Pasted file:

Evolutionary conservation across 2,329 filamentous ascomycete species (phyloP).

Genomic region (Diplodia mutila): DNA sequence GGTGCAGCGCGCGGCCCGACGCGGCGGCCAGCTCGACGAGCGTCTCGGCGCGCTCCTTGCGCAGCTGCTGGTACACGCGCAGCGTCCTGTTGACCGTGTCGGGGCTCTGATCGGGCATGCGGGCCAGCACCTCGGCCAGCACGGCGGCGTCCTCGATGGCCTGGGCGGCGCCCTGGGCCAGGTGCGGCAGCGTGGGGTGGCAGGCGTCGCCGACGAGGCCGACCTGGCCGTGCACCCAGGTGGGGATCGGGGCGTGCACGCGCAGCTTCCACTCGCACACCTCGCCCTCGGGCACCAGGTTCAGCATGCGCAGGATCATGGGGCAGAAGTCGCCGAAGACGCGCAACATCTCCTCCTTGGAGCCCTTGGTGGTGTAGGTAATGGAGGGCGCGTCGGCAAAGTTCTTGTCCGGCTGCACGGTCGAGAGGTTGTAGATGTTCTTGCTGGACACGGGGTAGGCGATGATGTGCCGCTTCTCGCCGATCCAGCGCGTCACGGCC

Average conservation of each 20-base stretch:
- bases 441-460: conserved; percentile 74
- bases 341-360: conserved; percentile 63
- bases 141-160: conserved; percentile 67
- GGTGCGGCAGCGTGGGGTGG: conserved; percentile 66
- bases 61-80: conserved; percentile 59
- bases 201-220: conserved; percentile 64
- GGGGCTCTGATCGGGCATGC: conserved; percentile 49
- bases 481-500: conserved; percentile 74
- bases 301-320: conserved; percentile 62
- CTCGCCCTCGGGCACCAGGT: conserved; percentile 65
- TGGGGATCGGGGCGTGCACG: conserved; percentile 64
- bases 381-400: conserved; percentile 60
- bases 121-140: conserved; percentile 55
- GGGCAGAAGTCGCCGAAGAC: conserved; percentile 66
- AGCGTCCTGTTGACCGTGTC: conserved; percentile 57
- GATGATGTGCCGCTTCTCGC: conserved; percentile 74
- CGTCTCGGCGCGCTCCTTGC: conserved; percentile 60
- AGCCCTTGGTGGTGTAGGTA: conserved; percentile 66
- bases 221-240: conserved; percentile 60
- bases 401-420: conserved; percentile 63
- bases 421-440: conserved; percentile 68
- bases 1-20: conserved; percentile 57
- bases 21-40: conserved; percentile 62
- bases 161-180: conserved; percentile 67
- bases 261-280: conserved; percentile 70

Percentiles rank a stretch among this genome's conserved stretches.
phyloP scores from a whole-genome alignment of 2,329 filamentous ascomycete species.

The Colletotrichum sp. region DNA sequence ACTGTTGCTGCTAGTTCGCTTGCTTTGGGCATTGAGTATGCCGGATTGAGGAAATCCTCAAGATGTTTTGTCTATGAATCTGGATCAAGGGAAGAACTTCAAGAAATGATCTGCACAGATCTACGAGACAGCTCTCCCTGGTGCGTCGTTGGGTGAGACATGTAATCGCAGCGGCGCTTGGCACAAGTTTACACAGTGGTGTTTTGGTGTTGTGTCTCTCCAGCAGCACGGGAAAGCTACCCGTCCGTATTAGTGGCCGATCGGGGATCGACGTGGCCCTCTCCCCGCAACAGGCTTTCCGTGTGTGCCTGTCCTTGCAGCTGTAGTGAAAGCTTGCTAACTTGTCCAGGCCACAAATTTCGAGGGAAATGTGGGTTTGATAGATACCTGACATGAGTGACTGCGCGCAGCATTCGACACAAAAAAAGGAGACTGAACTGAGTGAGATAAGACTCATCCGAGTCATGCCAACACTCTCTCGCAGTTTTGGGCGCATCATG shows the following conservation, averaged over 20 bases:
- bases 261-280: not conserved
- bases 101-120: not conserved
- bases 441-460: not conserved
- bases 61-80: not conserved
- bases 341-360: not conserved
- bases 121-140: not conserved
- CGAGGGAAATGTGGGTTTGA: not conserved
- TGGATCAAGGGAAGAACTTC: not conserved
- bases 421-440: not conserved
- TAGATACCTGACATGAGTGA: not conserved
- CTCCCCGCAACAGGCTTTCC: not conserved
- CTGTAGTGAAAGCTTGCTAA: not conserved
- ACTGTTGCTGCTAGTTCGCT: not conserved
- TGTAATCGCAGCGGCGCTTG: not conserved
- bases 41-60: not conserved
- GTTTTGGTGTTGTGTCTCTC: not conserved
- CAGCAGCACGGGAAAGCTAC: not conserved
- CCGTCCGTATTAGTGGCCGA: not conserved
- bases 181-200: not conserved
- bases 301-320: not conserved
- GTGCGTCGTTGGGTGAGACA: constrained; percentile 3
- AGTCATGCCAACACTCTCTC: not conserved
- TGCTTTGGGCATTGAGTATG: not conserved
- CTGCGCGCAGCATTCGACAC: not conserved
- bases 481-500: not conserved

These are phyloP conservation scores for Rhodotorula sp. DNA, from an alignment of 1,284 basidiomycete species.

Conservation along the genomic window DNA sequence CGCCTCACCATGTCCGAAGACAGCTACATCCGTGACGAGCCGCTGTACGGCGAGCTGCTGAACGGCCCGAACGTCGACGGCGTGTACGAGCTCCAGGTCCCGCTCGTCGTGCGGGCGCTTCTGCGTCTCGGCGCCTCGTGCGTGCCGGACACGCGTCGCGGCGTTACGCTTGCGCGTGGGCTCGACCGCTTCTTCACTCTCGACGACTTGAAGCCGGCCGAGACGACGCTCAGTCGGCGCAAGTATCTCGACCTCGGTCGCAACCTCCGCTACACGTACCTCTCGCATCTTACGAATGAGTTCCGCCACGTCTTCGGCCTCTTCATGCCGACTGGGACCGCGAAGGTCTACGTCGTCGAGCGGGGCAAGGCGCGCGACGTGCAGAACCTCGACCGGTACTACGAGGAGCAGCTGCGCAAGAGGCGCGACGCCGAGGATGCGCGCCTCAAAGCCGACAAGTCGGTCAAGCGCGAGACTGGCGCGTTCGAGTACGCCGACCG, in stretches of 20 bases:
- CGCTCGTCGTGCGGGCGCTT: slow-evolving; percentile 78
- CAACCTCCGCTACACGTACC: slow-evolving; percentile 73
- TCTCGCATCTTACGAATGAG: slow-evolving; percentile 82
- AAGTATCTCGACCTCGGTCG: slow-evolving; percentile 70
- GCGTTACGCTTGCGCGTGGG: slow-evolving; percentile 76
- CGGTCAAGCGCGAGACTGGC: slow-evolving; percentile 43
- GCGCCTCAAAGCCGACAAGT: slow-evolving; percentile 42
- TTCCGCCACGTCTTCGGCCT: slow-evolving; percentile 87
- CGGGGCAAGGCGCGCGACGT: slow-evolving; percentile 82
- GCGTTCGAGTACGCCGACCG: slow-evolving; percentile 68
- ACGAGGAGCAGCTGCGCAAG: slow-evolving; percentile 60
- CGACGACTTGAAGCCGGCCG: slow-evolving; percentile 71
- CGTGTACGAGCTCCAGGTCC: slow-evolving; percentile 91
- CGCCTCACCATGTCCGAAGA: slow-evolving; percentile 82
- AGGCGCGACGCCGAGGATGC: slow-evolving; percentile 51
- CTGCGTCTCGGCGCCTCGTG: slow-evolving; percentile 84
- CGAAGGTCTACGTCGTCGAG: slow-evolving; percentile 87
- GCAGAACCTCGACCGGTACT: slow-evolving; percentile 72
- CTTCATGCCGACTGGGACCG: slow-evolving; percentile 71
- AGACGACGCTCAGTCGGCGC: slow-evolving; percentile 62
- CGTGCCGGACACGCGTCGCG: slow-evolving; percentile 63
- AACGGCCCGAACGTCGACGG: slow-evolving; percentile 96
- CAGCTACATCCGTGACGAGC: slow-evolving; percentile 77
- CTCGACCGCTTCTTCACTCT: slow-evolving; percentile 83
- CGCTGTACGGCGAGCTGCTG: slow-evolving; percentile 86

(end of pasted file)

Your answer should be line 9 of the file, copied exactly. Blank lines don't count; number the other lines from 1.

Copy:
- bases 201-220: conserved; percentile 64